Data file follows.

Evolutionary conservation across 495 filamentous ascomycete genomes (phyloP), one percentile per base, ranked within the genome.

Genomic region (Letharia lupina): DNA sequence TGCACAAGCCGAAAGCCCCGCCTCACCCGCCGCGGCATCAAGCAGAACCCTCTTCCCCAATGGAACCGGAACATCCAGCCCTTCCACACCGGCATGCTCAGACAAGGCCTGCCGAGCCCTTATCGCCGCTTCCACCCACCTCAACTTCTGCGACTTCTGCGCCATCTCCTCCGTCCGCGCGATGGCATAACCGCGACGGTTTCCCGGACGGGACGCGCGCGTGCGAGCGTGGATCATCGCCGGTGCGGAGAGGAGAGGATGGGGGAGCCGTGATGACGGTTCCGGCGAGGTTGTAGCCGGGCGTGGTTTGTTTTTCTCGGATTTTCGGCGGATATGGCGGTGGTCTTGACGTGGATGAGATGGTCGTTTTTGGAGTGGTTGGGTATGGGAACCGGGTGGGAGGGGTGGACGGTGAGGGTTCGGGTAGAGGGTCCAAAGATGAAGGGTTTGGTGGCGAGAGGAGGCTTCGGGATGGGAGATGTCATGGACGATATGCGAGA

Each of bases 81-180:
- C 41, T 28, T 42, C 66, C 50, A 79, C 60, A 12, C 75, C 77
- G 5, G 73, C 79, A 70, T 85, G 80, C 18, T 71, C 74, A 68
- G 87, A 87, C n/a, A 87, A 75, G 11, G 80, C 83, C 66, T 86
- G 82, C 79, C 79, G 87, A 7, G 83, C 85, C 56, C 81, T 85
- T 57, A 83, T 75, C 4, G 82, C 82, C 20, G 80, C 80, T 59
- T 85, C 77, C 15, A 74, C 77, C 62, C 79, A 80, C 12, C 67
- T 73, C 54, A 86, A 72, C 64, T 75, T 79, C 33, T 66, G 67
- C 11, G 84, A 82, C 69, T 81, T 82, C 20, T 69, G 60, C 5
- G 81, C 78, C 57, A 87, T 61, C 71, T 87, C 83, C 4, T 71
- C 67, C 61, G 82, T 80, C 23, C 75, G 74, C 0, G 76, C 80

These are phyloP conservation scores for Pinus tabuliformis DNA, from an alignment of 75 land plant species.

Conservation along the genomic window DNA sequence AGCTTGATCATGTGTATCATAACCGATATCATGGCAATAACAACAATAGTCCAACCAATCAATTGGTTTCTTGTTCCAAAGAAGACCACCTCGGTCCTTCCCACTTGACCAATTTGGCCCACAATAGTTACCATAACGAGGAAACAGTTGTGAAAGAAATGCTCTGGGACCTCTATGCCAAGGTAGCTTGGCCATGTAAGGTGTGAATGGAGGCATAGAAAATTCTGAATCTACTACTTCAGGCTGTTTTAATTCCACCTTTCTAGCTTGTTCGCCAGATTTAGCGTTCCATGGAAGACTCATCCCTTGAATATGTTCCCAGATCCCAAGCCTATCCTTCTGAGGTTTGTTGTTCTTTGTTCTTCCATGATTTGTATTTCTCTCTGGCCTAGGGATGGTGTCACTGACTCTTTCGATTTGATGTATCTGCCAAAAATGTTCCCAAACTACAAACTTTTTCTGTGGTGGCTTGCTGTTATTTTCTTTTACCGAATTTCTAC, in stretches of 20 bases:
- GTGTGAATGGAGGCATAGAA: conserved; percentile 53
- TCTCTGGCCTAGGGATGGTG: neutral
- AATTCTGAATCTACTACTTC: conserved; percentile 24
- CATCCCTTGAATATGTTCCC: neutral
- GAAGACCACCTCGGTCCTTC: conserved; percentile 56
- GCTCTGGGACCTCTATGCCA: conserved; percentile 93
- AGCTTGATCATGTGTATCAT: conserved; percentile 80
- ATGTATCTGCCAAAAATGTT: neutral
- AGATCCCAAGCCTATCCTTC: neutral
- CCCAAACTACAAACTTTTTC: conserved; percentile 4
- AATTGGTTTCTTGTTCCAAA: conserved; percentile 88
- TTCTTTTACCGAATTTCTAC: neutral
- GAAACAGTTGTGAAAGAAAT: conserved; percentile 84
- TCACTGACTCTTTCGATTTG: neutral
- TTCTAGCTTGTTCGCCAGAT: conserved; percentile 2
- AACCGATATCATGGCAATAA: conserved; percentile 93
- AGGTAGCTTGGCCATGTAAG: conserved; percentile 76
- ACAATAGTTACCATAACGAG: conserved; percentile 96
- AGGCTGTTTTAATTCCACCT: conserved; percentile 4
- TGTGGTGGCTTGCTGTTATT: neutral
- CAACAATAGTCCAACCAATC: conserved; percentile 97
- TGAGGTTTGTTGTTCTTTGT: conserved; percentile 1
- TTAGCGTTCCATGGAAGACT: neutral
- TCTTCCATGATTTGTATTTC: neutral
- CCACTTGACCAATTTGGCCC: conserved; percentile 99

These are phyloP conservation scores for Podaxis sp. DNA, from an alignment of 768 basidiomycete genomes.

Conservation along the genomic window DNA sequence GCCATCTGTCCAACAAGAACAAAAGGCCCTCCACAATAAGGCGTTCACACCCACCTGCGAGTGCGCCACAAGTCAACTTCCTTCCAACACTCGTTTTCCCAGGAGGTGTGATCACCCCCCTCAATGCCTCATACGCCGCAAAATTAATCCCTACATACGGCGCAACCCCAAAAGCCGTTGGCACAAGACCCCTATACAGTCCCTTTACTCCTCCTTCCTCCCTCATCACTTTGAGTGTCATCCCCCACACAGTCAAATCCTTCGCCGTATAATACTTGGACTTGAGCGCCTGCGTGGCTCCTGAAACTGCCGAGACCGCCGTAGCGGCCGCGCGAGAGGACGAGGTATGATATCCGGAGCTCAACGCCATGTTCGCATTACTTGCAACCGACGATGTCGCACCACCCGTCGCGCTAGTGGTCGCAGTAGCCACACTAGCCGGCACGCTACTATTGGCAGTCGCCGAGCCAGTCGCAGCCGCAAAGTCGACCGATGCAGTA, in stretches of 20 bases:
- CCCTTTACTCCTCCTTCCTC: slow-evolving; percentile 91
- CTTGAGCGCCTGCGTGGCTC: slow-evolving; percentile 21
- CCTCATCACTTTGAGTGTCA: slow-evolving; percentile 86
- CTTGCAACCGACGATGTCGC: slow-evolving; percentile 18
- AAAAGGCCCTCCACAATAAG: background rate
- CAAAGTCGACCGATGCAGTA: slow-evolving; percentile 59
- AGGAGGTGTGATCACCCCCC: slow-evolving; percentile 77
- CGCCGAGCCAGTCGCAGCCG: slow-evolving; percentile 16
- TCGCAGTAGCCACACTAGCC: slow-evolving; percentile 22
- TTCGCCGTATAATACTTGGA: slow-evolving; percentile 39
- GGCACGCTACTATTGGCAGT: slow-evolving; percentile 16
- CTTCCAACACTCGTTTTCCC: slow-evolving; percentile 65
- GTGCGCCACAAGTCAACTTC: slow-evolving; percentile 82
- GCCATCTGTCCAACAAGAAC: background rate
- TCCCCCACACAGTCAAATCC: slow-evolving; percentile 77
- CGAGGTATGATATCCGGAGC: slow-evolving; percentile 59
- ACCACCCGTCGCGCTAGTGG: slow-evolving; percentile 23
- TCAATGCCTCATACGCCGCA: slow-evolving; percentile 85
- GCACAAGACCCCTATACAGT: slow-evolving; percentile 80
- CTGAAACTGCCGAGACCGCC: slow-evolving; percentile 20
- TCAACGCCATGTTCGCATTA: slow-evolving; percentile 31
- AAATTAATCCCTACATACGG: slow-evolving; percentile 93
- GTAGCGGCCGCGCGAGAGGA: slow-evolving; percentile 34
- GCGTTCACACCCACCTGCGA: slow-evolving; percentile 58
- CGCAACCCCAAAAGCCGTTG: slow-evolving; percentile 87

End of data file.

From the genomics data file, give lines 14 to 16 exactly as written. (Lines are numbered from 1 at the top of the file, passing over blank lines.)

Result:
These are phyloP conservation scores for Pinus tabuliformis DNA, from an alignment of 75 land plant species.

Conservation along the genomic window DNA sequence AGCTTGATCATGTGTATCATAACCGATATCATGGCAATAACAACAATAGTCCAACCAATCAATTGGTTTCTTGTTCCAAAGAAGACCACCTCGGTCCTTCCCACTTGACCAATTTGGCCCACAATAGTTACCATAACGAGGAAACAGTTGTGAAAGAAATGCTCTGGGACCTCTATGCCAAGGTAGCTTGGCCATGTAAGGTGTGAATGGAGGCATAGAAAATTCTGAATCTACTACTTCAGGCTGTTTTAATTCCACCTTTCTAGCTTGTTCGCCAGATTTAGCGTTCCATGGAAGACTCATCCCTTGAATATGTTCCCAGATCCCAAGCCTATCCTTCTGAGGTTTGTTGTTCTTTGTTCTTCCATGATTTGTATTTCTCTCTGGCCTAGGGATGGTGTCACTGACTCTTTCGATTTGATGTATCTGCCAAAAATGTTCCCAAACTACAAACTTTTTCTGTGGTGGCTTGCTGTTATTTTCTTTTACCGAATTTCTAC, in stretches of 20 bases:
- GTGTGAATGGAGGCATAGAA: conserved; percentile 53